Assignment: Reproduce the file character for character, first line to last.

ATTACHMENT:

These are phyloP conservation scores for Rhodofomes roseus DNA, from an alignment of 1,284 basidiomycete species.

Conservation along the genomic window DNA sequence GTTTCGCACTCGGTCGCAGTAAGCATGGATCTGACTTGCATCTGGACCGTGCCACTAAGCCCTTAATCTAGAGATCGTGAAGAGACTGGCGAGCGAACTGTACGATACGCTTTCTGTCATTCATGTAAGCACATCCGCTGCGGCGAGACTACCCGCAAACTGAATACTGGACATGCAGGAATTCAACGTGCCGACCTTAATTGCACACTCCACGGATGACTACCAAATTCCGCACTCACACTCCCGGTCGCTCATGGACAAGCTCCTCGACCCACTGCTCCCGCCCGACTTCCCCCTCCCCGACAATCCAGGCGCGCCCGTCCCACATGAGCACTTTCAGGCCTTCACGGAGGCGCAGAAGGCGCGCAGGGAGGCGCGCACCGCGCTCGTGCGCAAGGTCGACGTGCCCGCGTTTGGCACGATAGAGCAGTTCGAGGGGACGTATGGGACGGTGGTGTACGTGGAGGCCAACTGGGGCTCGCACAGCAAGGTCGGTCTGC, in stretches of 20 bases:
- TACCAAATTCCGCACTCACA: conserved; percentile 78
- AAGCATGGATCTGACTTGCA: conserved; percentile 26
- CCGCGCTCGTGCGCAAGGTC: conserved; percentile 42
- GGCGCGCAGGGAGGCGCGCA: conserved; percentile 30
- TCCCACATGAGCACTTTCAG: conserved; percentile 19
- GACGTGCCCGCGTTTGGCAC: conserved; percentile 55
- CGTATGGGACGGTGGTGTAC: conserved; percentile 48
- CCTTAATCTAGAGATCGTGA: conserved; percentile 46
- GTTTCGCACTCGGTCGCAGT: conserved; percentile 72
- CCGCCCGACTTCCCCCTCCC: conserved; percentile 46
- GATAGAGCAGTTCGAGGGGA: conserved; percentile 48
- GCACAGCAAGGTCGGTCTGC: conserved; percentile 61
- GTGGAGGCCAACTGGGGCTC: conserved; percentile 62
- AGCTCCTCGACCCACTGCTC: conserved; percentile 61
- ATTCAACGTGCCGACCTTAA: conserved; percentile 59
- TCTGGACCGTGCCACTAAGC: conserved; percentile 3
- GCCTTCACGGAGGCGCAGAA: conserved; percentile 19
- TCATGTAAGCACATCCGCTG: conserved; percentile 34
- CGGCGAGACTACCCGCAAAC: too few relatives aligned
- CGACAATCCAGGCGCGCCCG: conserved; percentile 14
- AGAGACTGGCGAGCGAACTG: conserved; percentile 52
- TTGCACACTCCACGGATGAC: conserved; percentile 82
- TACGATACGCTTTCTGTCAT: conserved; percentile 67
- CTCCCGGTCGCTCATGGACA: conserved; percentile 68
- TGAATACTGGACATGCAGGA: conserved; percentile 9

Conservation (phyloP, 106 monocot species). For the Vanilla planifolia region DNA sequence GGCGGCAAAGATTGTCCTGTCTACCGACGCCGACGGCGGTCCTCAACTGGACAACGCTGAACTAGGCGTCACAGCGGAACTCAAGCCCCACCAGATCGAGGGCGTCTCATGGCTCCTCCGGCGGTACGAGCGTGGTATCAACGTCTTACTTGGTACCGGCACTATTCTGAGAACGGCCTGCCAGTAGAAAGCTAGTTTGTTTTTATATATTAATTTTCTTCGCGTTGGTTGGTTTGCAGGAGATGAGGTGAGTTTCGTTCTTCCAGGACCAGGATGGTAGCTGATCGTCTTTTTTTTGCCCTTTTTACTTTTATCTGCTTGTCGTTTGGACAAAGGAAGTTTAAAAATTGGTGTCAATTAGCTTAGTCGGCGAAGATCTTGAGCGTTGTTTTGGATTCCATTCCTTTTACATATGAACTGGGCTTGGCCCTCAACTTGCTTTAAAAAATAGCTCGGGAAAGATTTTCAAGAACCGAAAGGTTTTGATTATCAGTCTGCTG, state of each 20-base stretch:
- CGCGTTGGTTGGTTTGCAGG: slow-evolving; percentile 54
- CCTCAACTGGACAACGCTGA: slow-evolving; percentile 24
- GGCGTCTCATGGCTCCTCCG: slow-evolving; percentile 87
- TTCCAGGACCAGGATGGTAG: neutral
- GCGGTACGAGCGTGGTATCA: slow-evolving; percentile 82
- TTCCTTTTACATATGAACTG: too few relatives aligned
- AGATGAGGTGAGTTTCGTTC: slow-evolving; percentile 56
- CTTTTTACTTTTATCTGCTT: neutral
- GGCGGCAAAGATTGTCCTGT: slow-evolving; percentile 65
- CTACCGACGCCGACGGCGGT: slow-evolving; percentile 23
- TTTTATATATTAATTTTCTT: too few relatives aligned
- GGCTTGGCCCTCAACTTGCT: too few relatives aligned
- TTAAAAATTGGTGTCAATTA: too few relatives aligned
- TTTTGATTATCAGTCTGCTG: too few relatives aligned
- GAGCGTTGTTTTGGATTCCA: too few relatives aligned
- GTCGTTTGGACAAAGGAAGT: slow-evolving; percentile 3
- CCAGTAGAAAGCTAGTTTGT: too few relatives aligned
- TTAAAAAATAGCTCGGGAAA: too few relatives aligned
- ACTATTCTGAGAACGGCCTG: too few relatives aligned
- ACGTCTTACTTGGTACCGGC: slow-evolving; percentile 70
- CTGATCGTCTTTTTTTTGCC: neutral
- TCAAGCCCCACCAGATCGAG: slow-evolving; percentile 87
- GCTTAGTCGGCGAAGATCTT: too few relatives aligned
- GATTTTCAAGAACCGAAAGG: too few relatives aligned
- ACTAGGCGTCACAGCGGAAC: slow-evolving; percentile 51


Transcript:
These are phyloP conservation scores for Rhodofomes roseus DNA, from an alignment of 1,284 basidiomycete species.

Conservation along the genomic window DNA sequence GTTTCGCACTCGGTCGCAGTAAGCATGGATCTGACTTGCATCTGGACCGTGCCACTAAGCCCTTAATCTAGAGATCGTGAAGAGACTGGCGAGCGAACTGTACGATACGCTTTCTGTCATTCATGTAAGCACATCCGCTGCGGCGAGACTACCCGCAAACTGAATACTGGACATGCAGGAATTCAACGTGCCGACCTTAATTGCACACTCCACGGATGACTACCAAATTCCGCACTCACACTCCCGGTCGCTCATGGACAAGCTCCTCGACCCACTGCTCCCGCCCGACTTCCCCCTCCCCGACAATCCAGGCGCGCCCGTCCCACATGAGCACTTTCAGGCCTTCACGGAGGCGCAGAAGGCGCGCAGGGAGGCGCGCACCGCGCTCGTGCGCAAGGTCGACGTGCCCGCGTTTGGCACGATAGAGCAGTTCGAGGGGACGTATGGGACGGTGGTGTACGTGGAGGCCAACTGGGGCTCGCACAGCAAGGTCGGTCTGC, in stretches of 20 bases:
- TACCAAATTCCGCACTCACA: conserved; percentile 78
- AAGCATGGATCTGACTTGCA: conserved; percentile 26
- CCGCGCTCGTGCGCAAGGTC: conserved; percentile 42
- GGCGCGCAGGGAGGCGCGCA: conserved; percentile 30
- TCCCACATGAGCACTTTCAG: conserved; percentile 19
- GACGTGCCCGCGTTTGGCAC: conserved; percentile 55
- CGTATGGGACGGTGGTGTAC: conserved; percentile 48
- CCTTAATCTAGAGATCGTGA: conserved; percentile 46
- GTTTCGCACTCGGTCGCAGT: conserved; percentile 72
- CCGCCCGACTTCCCCCTCCC: conserved; percentile 46
- GATAGAGCAGTTCGAGGGGA: conserved; percentile 48
- GCACAGCAAGGTCGGTCTGC: conserved; percentile 61
- GTGGAGGCCAACTGGGGCTC: conserved; percentile 62
- AGCTCCTCGACCCACTGCTC: conserved; percentile 61
- ATTCAACGTGCCGACCTTAA: conserved; percentile 59
- TCTGGACCGTGCCACTAAGC: conserved; percentile 3
- GCCTTCACGGAGGCGCAGAA: conserved; percentile 19
- TCATGTAAGCACATCCGCTG: conserved; percentile 34
- CGGCGAGACTACCCGCAAAC: too few relatives aligned
- CGACAATCCAGGCGCGCCCG: conserved; percentile 14
- AGAGACTGGCGAGCGAACTG: conserved; percentile 52
- TTGCACACTCCACGGATGAC: conserved; percentile 82
- TACGATACGCTTTCTGTCAT: conserved; percentile 67
- CTCCCGGTCGCTCATGGACA: conserved; percentile 68
- TGAATACTGGACATGCAGGA: conserved; percentile 9

Conservation (phyloP, 106 monocot species). For the Vanilla planifolia region DNA sequence GGCGGCAAAGATTGTCCTGTCTACCGACGCCGACGGCGGTCCTCAACTGGACAACGCTGAACTAGGCGTCACAGCGGAACTCAAGCCCCACCAGATCGAGGGCGTCTCATGGCTCCTCCGGCGGTACGAGCGTGGTATCAACGTCTTACTTGGTACCGGCACTATTCTGAGAACGGCCTGCCAGTAGAAAGCTAGTTTGTTTTTATATATTAATTTTCTTCGCGTTGGTTGGTTTGCAGGAGATGAGGTGAGTTTCGTTCTTCCAGGACCAGGATGGTAGCTGATCGTCTTTTTTTTGCCCTTTTTACTTTTATCTGCTTGTCGTTTGGACAAAGGAAGTTTAAAAATTGGTGTCAATTAGCTTAGTCGGCGAAGATCTTGAGCGTTGTTTTGGATTCCATTCCTTTTACATATGAACTGGGCTTGGCCCTCAACTTGCTTTAAAAAATAGCTCGGGAAAGATTTTCAAGAACCGAAAGGTTTTGATTATCAGTCTGCTG, state of each 20-base stretch:
- CGCGTTGGTTGGTTTGCAGG: slow-evolving; percentile 54
- CCTCAACTGGACAACGCTGA: slow-evolving; percentile 24
- GGCGTCTCATGGCTCCTCCG: slow-evolving; percentile 87
- TTCCAGGACCAGGATGGTAG: neutral
- GCGGTACGAGCGTGGTATCA: slow-evolving; percentile 82
- TTCCTTTTACATATGAACTG: too few relatives aligned
- AGATGAGGTGAGTTTCGTTC: slow-evolving; percentile 56
- CTTTTTACTTTTATCTGCTT: neutral
- GGCGGCAAAGATTGTCCTGT: slow-evolving; percentile 65
- CTACCGACGCCGACGGCGGT: slow-evolving; percentile 23
- TTTTATATATTAATTTTCTT: too few relatives aligned
- GGCTTGGCCCTCAACTTGCT: too few relatives aligned
- TTAAAAATTGGTGTCAATTA: too few relatives aligned
- TTTTGATTATCAGTCTGCTG: too few relatives aligned
- GAGCGTTGTTTTGGATTCCA: too few relatives aligned
- GTCGTTTGGACAAAGGAAGT: slow-evolving; percentile 3
- CCAGTAGAAAGCTAGTTTGT: too few relatives aligned
- TTAAAAAATAGCTCGGGAAA: too few relatives aligned
- ACTATTCTGAGAACGGCCTG: too few relatives aligned
- ACGTCTTACTTGGTACCGGC: slow-evolving; percentile 70
- CTGATCGTCTTTTTTTTGCC: neutral
- TCAAGCCCCACCAGATCGAG: slow-evolving; percentile 87
- GCTTAGTCGGCGAAGATCTT: too few relatives aligned
- GATTTTCAAGAACCGAAAGG: too few relatives aligned
- ACTAGGCGTCACAGCGGAAC: slow-evolving; percentile 51